North Carolina is determined to make you look.
The state is not merely content to give observers whiplash by turning from a narrow vote for Barack Obama in 2008 to installing a Republican-controlled legislature in 2010 whose laws over the past year – on everything from voting restrictions to education cuts — have protesters marching.
Now a sprinkling of show business has added razzle-dazzle to the political mix.
Last week, the big news was a report that well-known 2003 “American Idol” runner-up and North Carolinian Clay Aiken, 35, is considering a run for Congress. Compared to that headline, the Indian Trail (N.C.) Town Council member who wrote portions of his resignation letter in “Klingon” was just a distraction.
It’s a race that may not happen, of course. Aiken’s potential candidacy was first reported by the Washington Blade, which said the singer has been having meetings in Washington and North Carolina to weigh a bid. Post Politics confirmed that Aiken met with former Democratic pollster Peter Hart, though the story said he is not working for Aiken.
The race in question, in the state’s conservative 2nd Congressional district, would be a difficult win for any Democratic challenger. Rep. Renee Ellmers (R-N.C.) now holds that seat. She won a squeaker against the Democratic Rep. Bob Etheridge in 2010, and was re-elected handily in 2012 after redistricting made the district more favorable for Republicans.
Ellmers chairs the Republican Women’s Policy Committee, a group of women in the House that seeks to expand the party’s appeal to female voters, whom the GOP has had trouble attracting. Despite her work for the party and past support from tea party members, she is being challenged from the right this year by conservative radio talk-show host Frank Roche, who says her record is too moderate.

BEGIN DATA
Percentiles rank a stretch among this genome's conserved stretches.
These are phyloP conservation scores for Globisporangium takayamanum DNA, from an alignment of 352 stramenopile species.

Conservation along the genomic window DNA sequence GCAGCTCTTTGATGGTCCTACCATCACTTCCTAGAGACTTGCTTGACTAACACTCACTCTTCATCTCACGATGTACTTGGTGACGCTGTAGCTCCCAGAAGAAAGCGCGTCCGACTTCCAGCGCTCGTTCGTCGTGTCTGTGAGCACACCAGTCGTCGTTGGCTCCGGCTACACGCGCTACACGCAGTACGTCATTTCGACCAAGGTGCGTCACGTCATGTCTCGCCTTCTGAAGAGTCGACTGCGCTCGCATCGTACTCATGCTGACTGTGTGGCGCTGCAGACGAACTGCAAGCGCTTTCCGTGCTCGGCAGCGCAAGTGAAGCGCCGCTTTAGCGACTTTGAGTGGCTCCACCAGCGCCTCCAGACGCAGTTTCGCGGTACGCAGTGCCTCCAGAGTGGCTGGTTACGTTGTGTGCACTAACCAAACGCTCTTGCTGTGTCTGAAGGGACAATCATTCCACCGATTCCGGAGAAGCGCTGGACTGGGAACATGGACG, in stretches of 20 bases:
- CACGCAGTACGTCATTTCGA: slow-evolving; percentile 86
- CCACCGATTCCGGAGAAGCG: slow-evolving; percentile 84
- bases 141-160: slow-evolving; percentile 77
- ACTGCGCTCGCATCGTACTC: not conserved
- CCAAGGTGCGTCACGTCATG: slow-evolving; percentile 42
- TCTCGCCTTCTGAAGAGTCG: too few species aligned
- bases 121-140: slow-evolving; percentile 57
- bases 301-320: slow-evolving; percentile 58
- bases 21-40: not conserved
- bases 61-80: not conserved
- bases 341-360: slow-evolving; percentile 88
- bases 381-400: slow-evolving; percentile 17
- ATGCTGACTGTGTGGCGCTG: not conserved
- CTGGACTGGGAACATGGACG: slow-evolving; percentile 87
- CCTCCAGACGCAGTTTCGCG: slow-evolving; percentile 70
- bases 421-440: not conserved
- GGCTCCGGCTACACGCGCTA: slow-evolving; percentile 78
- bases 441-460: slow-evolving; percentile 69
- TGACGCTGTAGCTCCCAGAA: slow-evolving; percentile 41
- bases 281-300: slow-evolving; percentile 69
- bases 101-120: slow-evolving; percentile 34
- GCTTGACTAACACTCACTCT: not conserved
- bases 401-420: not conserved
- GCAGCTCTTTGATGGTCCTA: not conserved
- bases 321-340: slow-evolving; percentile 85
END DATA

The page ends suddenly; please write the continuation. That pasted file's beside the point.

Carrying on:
If he decided to run, Aiken would have company and competition on the Democratic side as well, including entrepreneur and attorney Houston Barnes and perhaps former state Commerce Secretary Keith Crisco, who has filed paperwork for a campaign committee. The primary is in May; the filing deadline is Feb. 28.
But Aiken’s interest is more than another North Carolina curiosity. He has not been content to release albums on schedule. Besides music, TV and Broadway (a run in “Monty Python’s Spamalot”), Aiken has traveled internationally as a UNICEF ambassador and was appointed by former president George W. Bush to the Presidential Committee for People with Intellectual Disabilities. He earned a Bachelor’s degree in special education at UNC-Charlotte, and is co-founder of the National Inclusion Project to benefit children with disabilities.
In 2012, when North Carolina was set to vote on an amendment to the state constitution that would define marriage between a man and a woman as the only valid and legal domestic union, Aiken, who is gay, was featured in a video opposing the move. At the time, he said the amendment, which eventually passed overwhelmingly, “just goes too far.” In the video, Aiken, who has a son, said it would hurt the rights of children in families that “look different.” He has spoken about anti-gay bullying on Capitol Hill, and has been open about practicing an inclusive Christianity.
North Carolina, a state that likes its options, has been showing signs of discontent with politicians in and out of office. Voters favored Mitt Romney in the 2012 presidential race, and many have since questioned conservative moves by Republican Gov. Pat McCrory, a former Charlotte mayor. McCrory has been criticized in protests that resulted in more than 900 arrests during last year’s legislative session in Raleigh.
Will that rebellion ultimately benefit a native son who gained national recognition on a reality show, if Aiken chooses to enter another contest?
Aiken has had some trouble cracking the top spot, with No. 2 finishes on both “Idol” and Donald Trump’s “Celebrity Apprentice.”
Maybe he’d just like to win one.